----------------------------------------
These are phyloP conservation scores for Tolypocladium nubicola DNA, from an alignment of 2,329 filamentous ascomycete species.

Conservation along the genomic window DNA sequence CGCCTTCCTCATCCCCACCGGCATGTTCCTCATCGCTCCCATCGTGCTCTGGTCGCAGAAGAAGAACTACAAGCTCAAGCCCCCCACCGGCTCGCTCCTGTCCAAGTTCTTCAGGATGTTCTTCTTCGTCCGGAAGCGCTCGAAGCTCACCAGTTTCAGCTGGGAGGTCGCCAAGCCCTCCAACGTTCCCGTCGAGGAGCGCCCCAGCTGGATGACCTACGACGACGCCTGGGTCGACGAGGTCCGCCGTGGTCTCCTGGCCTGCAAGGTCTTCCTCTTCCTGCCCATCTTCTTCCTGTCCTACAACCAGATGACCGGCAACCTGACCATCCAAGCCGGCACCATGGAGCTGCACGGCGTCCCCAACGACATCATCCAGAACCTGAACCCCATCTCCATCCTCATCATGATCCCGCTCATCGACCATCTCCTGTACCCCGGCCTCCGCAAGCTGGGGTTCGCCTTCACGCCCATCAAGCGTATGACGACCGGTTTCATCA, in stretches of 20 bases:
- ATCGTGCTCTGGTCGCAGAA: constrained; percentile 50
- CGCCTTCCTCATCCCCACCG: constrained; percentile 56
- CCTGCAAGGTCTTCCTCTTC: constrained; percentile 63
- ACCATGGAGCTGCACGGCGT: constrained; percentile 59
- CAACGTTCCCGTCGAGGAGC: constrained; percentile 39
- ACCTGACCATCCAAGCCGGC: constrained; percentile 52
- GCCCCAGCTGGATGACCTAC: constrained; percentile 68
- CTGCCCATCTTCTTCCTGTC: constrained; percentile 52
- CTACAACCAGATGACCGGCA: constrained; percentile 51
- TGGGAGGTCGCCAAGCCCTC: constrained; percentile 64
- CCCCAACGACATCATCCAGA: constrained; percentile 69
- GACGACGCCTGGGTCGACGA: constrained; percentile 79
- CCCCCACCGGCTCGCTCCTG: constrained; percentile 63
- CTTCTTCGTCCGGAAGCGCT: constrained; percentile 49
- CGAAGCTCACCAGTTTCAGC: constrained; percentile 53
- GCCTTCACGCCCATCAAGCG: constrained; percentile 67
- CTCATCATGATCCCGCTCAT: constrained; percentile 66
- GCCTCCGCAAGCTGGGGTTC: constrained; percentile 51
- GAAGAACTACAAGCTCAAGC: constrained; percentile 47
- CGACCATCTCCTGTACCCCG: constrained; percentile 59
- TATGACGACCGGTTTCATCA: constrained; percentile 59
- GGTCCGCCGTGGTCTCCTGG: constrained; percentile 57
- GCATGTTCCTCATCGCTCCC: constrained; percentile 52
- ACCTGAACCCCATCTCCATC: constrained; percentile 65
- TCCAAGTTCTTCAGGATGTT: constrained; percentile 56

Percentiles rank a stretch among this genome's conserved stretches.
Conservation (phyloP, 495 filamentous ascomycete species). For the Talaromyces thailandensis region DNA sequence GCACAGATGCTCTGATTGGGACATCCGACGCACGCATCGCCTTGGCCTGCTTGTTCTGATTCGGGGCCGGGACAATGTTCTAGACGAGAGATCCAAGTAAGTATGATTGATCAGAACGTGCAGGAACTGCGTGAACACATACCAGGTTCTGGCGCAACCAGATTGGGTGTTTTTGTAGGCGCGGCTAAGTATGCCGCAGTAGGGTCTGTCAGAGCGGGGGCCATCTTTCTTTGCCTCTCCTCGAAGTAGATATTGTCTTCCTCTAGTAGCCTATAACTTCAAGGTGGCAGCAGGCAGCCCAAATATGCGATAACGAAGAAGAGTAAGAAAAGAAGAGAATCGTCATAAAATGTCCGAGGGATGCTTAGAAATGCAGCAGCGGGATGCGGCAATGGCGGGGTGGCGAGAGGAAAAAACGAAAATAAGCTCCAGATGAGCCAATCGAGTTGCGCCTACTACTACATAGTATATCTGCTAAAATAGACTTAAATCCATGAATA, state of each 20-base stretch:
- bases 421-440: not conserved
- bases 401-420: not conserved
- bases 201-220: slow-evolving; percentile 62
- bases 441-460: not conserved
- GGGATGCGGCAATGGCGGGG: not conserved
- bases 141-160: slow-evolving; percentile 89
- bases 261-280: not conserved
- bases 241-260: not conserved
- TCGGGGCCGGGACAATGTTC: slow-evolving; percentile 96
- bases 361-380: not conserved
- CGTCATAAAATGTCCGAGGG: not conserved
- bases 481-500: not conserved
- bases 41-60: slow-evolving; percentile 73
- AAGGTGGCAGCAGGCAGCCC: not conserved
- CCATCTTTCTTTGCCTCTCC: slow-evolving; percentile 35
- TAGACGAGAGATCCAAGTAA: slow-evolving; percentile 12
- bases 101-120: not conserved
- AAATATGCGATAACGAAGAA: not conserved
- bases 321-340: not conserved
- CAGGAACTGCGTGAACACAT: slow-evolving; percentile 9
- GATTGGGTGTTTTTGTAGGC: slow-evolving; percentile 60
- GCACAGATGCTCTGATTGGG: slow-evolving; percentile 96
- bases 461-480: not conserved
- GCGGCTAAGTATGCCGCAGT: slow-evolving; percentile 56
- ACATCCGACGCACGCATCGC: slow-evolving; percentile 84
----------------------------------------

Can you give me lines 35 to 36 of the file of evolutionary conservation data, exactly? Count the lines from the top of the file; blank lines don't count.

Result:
- bases 141-160: slow-evolving; percentile 89
- bases 261-280: not conserved